Bianchi's counsel objected to each of these questions on the dual grounds that the communications sought by Telecasting were protected by the attorney-client privilege *1253 and were, in any event, the work product of Columbia's counsel and as such were not discoverable. Judge Babitt overruled these objections and ordered Bianchi to answer the questions under threat of contempt. At that point Bianchi complied with the order and responded to the questions.[1]

Columbia now appeals Judge Babitt's rulings asserting once again the attorney-client privilege and the work product doctrine. Columbia also objects on the grounds that the questions in issue were calculated to elicit information beyond that permissible in a Rule 205 examination.[2] Finally, Columbia argues that by compelling Mr. Bianchi to respond under threat of contempt despite the expressed intention of counsel to appeal the rulings, Judge Babitt chilled Columbia's right to appeal.[3]

Upon these grounds Columbia requests that I reverse Judge Babitt's rulings on the questions in issue; order that Bianchi's compelled responses be stricken from the record; and that I establish procedural rules governing future Rule 205 examinations in this action to provide that a deponent be able to object to questions propounded at an examination and not be compelled to respond under threat of contempt until the objections have been reviewed on appeal.

Telecasting, quite predictably, argues that the rulings of Judge Babitt were correct and should be affirmed. It also has moved to "correct and modify" the record on appeal to include the deposition testimony of Messrs. Weiner, Fischer, as officers of Columbia, and Holtzmann as in-house counsel.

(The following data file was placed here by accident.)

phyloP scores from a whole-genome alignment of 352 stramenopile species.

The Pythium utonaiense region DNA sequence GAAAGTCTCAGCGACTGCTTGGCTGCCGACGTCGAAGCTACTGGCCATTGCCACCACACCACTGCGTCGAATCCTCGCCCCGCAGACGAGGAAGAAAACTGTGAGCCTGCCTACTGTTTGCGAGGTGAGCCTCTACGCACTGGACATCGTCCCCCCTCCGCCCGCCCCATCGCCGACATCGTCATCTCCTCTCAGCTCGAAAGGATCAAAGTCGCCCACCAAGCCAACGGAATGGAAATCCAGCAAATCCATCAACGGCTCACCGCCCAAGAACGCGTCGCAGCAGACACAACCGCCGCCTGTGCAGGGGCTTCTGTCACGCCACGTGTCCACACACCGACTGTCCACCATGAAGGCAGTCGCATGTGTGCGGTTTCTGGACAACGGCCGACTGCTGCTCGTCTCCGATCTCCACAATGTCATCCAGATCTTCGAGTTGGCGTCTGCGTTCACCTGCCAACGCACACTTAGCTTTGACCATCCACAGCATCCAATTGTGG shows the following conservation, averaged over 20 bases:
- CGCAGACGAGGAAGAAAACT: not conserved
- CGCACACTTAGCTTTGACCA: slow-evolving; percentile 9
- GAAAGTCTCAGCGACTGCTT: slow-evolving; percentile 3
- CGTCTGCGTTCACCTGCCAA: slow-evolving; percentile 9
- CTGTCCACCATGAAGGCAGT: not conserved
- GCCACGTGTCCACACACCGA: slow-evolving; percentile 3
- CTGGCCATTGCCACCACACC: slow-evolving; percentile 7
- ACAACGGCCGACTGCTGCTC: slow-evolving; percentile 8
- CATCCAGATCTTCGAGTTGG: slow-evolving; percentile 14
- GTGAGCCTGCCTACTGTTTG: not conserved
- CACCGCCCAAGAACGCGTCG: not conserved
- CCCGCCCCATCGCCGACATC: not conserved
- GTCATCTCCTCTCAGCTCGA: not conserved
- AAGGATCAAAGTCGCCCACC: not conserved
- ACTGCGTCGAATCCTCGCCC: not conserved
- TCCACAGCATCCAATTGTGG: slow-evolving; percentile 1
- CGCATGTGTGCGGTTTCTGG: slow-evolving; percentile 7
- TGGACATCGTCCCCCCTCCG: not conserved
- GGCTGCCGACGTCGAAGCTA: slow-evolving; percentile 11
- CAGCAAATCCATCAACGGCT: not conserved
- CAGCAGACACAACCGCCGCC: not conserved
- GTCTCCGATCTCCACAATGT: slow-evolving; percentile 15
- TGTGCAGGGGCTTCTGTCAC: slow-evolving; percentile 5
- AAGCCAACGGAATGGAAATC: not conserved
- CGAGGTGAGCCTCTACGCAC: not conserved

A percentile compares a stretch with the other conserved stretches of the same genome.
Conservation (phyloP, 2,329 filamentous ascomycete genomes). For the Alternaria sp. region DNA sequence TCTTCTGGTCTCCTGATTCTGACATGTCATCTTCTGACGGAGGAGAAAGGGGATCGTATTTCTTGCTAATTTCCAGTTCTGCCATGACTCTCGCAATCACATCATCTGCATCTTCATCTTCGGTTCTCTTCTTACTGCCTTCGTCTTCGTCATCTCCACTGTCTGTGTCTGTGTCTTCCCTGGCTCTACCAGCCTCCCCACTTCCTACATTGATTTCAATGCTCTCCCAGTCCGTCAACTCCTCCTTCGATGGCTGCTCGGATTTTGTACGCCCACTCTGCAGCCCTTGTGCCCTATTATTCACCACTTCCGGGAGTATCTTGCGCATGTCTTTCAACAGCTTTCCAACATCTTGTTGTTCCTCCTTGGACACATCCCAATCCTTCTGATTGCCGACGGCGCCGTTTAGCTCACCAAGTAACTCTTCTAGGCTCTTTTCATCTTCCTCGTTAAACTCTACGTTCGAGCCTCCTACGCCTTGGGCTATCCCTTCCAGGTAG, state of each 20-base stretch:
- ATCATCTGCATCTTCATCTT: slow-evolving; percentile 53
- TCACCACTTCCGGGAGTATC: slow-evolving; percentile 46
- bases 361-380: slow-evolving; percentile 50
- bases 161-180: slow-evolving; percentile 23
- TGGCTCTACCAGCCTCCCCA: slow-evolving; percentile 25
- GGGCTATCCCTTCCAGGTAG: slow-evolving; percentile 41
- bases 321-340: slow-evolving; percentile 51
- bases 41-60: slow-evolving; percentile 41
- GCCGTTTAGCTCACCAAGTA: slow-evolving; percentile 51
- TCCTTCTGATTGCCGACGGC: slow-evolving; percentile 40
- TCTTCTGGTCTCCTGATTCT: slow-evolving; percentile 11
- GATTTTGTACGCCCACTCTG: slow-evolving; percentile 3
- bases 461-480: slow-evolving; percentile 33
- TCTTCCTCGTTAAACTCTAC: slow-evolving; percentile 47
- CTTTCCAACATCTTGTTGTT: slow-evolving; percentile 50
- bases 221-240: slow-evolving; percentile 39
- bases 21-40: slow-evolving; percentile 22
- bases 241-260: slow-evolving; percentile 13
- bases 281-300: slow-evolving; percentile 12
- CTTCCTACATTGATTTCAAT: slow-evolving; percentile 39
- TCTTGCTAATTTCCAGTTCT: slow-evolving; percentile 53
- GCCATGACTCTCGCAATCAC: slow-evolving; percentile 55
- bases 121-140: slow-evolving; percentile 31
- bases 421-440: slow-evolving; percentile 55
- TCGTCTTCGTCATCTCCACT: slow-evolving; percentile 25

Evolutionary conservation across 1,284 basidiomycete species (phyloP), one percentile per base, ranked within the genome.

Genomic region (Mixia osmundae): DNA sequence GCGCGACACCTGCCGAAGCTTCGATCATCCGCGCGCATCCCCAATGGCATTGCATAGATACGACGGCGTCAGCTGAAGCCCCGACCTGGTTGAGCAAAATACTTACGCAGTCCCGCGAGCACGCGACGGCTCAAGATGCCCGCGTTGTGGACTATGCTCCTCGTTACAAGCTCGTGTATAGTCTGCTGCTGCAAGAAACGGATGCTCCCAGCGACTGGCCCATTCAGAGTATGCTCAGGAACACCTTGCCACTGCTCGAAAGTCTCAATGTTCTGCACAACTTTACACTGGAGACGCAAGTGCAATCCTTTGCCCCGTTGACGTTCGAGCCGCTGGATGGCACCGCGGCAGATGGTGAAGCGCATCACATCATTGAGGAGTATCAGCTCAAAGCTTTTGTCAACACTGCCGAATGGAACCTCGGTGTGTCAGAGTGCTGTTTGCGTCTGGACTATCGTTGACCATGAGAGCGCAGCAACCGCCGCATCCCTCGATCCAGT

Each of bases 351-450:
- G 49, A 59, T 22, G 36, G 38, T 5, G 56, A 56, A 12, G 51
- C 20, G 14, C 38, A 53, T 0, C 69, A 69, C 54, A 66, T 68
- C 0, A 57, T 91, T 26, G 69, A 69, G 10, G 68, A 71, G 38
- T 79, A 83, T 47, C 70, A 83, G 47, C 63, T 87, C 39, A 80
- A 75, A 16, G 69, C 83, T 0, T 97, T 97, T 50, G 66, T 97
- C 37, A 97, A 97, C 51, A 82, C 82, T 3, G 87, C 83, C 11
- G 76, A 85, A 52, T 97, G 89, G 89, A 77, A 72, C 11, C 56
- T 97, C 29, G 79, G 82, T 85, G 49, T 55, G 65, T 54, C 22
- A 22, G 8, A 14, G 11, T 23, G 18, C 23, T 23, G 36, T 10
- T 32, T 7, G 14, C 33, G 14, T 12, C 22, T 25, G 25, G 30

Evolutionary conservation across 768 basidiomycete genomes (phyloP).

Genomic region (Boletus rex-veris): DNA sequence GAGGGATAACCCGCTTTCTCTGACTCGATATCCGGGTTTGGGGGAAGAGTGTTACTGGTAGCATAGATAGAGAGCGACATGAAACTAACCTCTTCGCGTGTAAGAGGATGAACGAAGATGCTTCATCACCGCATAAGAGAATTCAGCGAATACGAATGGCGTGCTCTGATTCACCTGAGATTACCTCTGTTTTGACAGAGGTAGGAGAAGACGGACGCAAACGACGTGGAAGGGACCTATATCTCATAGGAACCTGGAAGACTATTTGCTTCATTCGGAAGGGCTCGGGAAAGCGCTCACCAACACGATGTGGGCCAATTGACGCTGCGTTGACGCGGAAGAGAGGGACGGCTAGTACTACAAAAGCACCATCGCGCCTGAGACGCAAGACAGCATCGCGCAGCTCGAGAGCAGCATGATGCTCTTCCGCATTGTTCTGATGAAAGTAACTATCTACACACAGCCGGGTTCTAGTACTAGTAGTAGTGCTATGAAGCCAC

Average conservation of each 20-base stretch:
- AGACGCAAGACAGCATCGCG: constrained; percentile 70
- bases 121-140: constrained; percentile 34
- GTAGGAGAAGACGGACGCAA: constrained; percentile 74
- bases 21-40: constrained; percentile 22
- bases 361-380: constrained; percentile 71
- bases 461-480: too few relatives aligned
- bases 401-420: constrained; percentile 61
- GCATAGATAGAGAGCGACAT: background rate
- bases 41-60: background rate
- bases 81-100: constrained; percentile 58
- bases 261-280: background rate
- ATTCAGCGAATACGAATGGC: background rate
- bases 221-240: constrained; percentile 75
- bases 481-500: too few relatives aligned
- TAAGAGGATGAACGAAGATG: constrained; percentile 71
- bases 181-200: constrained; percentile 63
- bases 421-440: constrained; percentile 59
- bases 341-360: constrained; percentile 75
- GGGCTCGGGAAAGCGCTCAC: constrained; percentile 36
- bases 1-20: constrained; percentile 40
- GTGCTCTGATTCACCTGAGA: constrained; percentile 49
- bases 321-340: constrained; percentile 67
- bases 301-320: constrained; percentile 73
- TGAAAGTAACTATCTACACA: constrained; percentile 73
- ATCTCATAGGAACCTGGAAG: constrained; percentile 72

Turning first to Telecasting's motion to correct and modify the record on appeal, the motion is granted. Columbia is correct in its argument that Judge Babitt did not expressly rely upon the examinations of Weiner, Fischer and Holtzmann in overruling the objections in issue and as such the depositions appear to be collateral material. However, given the relevance of the depositions to the objections raised by Columbia they may have played a part, albeit indirect, in Judge Babitt's rulings and accordingly will be considered in their review to which I now turn.

The attorney-client privilege is one of the pillars upon which our adversarial system rests. It permits a client to freely divulge pertinent information to his attorney in order to secure legal assistance without fear of subsequent disclosure.

Under Rule 501 of the Federal Rules of Evidence, made applicable to bankruptcy cases and proceedings by Rules 1101(b) and 1101(c) of the Federal Rules of Evidence, the scope of the attorney-client privilege is governed by state law. In New York the privilege is set forth in § 4503(a) of the Civil Practice Law and Rules and provides that:

Unless the client waives the privilege, an attorney or his employee, or any person who obtains without the knowledge of the client evidence of a confidential communication *1254 made between the attorney or his employee and the client in the course of professional employment, shall not disclose, or be allowed to disclose such communication, nor shall the client be compelled to disclose such communication, in any action, disciplinary trial or hearing, or administrative action, proceeding or hearing conducted by or on behalf of any state, municipal or local governmental agency or by the legislature or any committee or body thereof.